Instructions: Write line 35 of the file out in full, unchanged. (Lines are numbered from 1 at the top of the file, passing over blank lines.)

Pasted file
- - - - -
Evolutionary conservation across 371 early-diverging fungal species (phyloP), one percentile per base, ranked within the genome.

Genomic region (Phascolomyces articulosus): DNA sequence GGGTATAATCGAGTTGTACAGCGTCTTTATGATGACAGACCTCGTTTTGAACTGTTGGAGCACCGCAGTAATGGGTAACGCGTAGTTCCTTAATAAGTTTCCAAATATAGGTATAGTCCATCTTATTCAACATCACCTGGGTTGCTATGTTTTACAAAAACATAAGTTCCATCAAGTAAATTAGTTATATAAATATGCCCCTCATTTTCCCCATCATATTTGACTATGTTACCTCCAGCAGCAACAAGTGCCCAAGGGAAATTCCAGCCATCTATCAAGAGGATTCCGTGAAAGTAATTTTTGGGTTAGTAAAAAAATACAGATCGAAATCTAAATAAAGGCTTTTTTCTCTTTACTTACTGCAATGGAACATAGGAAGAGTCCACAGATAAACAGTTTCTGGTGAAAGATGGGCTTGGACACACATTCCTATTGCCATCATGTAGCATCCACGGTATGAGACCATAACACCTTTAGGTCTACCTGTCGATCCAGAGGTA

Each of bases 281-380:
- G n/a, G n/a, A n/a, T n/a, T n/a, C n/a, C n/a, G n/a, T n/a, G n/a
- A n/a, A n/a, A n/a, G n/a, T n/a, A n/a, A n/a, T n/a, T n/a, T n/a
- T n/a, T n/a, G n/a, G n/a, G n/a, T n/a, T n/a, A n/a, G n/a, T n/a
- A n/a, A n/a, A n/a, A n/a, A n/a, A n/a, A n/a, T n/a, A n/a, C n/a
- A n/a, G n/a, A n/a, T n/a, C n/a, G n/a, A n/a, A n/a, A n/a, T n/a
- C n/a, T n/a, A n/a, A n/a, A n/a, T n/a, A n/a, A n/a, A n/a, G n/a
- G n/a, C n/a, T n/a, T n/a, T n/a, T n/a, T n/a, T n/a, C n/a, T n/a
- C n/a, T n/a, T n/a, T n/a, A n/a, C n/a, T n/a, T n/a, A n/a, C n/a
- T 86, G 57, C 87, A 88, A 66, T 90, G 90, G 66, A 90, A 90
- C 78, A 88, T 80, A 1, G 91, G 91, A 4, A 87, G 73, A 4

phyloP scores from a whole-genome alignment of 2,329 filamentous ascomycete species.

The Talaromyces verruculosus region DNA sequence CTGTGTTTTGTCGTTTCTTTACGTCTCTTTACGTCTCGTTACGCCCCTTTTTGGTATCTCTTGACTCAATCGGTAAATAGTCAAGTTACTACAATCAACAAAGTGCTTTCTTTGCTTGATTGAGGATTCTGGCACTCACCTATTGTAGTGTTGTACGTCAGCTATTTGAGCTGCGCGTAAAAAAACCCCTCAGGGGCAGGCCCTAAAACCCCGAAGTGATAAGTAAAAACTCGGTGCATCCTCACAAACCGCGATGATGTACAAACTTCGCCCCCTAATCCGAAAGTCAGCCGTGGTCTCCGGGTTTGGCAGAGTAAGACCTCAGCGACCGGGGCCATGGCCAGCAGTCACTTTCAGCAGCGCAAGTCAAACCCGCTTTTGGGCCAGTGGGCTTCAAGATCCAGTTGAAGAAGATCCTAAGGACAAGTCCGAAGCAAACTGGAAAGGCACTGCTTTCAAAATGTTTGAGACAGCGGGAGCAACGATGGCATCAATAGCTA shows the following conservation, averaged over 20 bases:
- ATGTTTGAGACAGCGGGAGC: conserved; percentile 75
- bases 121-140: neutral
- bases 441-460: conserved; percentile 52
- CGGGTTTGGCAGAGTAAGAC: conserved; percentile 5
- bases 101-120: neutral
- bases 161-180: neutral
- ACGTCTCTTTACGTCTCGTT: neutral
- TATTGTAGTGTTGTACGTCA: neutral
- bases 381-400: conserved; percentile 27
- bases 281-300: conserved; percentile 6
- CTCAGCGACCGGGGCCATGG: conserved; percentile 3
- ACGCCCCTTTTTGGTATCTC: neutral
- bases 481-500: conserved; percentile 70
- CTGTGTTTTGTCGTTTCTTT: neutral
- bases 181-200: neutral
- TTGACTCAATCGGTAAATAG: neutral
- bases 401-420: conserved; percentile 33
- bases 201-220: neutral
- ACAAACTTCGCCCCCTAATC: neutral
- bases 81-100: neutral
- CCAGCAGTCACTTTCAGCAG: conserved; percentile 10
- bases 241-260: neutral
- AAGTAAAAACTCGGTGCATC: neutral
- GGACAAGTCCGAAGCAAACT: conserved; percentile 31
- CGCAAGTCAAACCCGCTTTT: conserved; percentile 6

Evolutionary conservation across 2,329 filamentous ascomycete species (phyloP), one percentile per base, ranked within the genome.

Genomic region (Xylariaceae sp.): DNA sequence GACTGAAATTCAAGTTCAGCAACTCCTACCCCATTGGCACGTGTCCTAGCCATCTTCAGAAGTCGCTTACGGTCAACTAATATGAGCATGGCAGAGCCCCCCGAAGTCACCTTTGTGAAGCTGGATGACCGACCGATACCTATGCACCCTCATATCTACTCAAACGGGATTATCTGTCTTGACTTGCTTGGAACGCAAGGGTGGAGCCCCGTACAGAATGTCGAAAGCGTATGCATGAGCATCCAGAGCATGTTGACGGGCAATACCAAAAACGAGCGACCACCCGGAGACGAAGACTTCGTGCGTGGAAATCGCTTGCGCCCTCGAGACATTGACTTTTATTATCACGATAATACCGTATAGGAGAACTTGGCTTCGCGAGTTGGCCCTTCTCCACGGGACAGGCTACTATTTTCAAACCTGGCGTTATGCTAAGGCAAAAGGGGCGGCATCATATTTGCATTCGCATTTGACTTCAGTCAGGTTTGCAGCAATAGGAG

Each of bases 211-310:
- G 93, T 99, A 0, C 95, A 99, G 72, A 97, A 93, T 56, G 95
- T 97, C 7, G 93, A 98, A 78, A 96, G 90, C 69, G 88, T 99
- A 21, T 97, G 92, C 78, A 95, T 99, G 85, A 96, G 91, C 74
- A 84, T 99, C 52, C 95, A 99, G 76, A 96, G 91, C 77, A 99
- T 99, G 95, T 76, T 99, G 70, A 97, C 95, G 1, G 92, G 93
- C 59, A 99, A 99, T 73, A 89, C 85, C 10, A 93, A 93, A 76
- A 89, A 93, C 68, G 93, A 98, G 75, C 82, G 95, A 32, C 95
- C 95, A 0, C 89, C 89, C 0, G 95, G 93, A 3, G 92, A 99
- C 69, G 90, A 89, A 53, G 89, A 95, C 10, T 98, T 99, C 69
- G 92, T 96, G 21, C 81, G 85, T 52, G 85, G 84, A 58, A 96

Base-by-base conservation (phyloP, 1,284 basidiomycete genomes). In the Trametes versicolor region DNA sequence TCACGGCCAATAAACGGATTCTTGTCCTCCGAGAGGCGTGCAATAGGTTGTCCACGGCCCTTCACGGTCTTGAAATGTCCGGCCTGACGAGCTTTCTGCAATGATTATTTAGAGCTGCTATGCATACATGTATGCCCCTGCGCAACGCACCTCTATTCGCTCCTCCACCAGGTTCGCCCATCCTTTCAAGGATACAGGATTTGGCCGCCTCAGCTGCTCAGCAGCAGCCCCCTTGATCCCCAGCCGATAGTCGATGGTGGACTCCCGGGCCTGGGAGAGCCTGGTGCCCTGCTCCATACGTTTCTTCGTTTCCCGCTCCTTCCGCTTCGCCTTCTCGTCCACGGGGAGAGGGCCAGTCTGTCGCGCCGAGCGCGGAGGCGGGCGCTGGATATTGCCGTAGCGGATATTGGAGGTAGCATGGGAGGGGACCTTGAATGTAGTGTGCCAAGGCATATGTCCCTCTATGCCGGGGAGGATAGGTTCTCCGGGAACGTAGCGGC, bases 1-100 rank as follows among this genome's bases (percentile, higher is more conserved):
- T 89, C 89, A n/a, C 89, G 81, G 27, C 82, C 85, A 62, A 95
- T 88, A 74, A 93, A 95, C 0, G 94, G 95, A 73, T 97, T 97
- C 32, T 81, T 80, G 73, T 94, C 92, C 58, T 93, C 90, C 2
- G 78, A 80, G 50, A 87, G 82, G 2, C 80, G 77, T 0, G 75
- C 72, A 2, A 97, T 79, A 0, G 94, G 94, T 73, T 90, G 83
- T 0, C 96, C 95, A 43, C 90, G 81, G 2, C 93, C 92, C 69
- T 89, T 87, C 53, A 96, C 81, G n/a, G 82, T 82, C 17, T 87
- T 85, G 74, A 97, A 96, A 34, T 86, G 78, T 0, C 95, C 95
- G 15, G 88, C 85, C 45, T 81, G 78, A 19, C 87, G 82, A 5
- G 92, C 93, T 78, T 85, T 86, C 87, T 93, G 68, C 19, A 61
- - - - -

- bases 81-100: neutral